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Genomic Imprinting and Patterns of Disease Inheritance

By: Ingrid Lobo, Ph.D. (Write Science Right) © 2008 Nature Education 
Citation: Lobo, I. (2008) Genomic Imprinting and Patterns of Disease Inheritance. Nature Education 1(1):66
You're not an equal product of both parents' genes. Genomic imprinting, a process whereby only one gene copy is expressed, not only exists but, combined with mutations, may lead to disease.
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Even though both parents contribute equally to the genetic content of their offspring, a developmental process called genomic imprinting sometimes leads to the exclusive expression of specific genes from only one parent. This process was first described in 1984, when two laboratories discovered a mark, or "imprint," that differentiates between certain genes on the maternal and paternal chromosomes and results in the expression of only one copy of those genes in the offspring. The genes in imprinted areas of an organism's genome are expressed depending on the parent of origin. As a result, the inheritance of both the maternal and paternal genes is required for normal development to proceed (McGrath & Solter, 1984; Surani et al., 1984).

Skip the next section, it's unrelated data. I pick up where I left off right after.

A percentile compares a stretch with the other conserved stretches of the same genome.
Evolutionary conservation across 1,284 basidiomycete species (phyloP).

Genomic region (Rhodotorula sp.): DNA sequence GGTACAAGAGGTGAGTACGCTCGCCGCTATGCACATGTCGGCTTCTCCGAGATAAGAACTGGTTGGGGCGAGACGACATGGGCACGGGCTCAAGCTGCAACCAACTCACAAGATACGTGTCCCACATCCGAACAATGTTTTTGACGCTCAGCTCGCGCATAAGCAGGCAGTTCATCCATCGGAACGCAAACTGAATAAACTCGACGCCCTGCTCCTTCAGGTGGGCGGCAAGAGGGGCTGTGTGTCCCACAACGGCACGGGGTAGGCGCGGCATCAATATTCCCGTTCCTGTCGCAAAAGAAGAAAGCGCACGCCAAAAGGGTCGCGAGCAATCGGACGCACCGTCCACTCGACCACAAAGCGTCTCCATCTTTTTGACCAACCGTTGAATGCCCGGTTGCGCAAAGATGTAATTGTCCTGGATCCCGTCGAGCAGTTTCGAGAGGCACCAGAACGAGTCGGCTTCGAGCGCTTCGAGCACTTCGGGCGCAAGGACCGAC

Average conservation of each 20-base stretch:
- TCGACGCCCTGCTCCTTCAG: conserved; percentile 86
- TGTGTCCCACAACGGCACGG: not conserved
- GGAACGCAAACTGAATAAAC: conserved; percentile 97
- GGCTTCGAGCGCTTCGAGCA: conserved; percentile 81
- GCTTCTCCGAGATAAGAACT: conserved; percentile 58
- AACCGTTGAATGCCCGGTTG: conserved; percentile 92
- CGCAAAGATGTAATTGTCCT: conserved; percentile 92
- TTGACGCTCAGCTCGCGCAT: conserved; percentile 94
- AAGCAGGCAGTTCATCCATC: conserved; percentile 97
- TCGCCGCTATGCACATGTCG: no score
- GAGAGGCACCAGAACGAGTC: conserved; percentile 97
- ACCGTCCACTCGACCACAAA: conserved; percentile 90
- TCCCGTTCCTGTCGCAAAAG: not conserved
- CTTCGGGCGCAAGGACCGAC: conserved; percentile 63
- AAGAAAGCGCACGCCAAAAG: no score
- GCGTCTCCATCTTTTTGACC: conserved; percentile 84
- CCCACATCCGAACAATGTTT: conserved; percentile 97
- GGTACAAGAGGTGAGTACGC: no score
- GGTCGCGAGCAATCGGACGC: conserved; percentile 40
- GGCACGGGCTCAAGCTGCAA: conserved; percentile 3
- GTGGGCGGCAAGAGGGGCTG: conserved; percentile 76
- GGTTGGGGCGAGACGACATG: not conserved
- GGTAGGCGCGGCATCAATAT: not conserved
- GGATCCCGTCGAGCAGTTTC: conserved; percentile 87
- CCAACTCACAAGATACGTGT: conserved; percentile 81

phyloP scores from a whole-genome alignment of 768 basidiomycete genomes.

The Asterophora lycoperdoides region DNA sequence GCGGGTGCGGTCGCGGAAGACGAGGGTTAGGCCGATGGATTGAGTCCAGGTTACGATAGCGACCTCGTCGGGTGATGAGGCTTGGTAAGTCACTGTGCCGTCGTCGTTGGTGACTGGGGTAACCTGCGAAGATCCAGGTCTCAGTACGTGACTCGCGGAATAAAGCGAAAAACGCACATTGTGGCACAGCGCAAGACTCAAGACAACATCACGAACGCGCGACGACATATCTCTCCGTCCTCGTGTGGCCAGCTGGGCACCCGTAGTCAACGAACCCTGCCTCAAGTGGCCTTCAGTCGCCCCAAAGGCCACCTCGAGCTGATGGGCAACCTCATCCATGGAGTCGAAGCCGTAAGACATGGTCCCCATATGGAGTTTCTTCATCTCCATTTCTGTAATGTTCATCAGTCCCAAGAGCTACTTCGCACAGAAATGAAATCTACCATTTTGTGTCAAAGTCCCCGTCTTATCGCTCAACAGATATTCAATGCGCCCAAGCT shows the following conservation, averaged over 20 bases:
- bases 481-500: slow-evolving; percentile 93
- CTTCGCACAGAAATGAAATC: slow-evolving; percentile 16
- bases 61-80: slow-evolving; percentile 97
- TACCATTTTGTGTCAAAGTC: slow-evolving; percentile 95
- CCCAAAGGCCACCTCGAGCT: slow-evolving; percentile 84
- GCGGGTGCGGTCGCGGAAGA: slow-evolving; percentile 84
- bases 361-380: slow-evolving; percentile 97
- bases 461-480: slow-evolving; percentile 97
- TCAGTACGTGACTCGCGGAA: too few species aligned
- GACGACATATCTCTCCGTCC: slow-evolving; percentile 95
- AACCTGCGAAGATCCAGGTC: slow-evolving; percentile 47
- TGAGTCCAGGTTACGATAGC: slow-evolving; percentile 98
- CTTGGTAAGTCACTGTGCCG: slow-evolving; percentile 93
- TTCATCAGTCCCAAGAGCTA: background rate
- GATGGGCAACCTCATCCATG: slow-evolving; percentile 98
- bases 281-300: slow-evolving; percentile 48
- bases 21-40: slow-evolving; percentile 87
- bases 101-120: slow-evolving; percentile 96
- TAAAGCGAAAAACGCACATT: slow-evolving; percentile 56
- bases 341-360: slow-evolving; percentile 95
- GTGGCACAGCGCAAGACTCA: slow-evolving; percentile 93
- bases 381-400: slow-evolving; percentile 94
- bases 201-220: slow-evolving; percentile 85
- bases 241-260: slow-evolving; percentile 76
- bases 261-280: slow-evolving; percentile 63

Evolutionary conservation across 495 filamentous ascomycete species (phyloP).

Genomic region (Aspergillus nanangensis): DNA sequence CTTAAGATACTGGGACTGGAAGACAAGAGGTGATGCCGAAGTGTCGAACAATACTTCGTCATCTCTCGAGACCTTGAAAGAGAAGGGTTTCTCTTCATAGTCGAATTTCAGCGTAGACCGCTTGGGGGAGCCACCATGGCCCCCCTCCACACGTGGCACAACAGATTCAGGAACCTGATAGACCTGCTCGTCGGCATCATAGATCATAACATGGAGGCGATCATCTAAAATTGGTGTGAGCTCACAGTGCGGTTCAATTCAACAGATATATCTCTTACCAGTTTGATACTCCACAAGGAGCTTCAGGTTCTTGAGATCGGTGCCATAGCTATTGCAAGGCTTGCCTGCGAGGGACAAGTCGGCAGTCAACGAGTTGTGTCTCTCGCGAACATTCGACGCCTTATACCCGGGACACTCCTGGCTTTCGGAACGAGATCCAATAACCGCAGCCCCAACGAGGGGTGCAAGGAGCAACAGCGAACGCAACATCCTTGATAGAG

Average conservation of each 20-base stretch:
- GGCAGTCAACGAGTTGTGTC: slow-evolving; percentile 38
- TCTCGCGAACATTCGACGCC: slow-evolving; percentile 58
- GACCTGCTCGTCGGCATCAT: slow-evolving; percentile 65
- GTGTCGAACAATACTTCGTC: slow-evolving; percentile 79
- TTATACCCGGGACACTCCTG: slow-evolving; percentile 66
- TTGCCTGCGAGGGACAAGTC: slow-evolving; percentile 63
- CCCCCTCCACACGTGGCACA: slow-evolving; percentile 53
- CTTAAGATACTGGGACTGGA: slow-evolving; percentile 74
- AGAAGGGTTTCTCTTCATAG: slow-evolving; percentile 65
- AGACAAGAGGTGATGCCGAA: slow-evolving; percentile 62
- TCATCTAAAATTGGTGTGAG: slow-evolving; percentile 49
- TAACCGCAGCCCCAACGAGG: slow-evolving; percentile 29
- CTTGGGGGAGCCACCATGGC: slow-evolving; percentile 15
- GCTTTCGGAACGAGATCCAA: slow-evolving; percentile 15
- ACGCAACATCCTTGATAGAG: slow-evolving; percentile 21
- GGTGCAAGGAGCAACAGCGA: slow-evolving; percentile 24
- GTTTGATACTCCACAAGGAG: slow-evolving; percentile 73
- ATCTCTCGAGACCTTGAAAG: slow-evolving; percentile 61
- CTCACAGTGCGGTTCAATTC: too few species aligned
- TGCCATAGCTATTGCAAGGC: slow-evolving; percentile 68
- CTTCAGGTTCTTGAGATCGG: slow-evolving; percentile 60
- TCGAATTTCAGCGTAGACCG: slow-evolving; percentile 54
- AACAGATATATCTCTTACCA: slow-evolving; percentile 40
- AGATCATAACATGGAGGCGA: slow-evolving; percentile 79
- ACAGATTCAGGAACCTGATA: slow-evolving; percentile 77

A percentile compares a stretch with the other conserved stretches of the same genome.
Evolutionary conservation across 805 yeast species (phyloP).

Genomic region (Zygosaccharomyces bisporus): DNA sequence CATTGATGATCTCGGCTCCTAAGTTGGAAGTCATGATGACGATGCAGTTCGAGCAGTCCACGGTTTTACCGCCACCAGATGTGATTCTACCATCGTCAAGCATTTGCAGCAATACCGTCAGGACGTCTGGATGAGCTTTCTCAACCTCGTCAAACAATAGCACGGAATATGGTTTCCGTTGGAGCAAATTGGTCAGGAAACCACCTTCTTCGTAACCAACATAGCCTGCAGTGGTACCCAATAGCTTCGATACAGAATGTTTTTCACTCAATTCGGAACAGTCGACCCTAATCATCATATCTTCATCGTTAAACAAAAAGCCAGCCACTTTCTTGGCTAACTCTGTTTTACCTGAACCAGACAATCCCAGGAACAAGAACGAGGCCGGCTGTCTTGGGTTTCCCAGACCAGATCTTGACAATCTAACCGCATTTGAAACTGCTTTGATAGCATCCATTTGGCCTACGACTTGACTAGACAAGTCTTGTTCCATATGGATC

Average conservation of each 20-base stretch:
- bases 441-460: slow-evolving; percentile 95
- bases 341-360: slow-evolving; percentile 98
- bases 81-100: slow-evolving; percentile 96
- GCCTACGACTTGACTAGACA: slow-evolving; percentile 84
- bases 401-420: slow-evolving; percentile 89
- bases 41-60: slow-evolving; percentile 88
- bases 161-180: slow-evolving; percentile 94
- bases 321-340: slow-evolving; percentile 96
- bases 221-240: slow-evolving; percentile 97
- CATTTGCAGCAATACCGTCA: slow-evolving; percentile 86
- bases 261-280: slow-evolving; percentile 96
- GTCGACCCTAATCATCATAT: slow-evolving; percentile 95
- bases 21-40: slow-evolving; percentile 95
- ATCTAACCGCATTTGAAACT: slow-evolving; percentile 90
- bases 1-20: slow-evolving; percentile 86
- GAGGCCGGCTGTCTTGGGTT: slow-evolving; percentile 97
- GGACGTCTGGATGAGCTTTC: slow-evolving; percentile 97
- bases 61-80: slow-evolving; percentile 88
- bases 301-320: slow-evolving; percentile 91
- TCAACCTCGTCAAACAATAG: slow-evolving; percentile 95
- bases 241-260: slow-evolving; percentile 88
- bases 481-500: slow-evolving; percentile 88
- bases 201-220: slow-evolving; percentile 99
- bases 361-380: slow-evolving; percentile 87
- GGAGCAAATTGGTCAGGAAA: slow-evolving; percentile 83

To understand how imprinting works, rather than looking at the entire genome, consider the effect of this process on smaller chromosomal regions and single genes. For many diploid genes, even if the copy you inherited from one parent is defective, you have a substitute allele from your other parent. However, in the case of imprinting, even though there are two copies of the gene, it is as if you are haploid for this gene because only one copy is expressed. In other words, there is no substitute allele, which makes imprinted genes more vulnerable to the negative effects of mutations. Additionally, genes and mutations that might normally be recessive can be expressed if a gene is imprinted and the dominant allele is silenced (Jirtle & Weidman, 2007).

Diseases Related to Imprinting

As you might expect, it is therefore possible for diseases to occur due to deletions or mutations in imprinted genes. Diseases can also result from uniparental disomy, or the inheritance of two copies of a chromosome from one parent and no copy from the other parent, when the involved gene is imprinted. Additionally, diseases are possible when there are mutations in genes responsible for the imprinting process and when the imprint is not set correctly. Some examples of genetic diseases related to errors in the imprinting of specific genes and chromosomal regions include Prader-Willi syndrome, Angelman syndrome, and several types of cancer.

Prader-Willi Syndrome and Angelman Syndrome

Prader-Willi syndrome was first described by John Langdon Down (who also identified Down syndrome) in 1887, and later reported by Andrea Prader, Alexis Labhart, and Heinrich Willi in 1956. This disorder occurs in approximately one in 20,000 births and is associated with behavioral and cognitive problems, including mental retardation, deficiencies in sexual development and growth, hyperphagia, and obesity (Prader et al., 1956; Falls et al., 1999).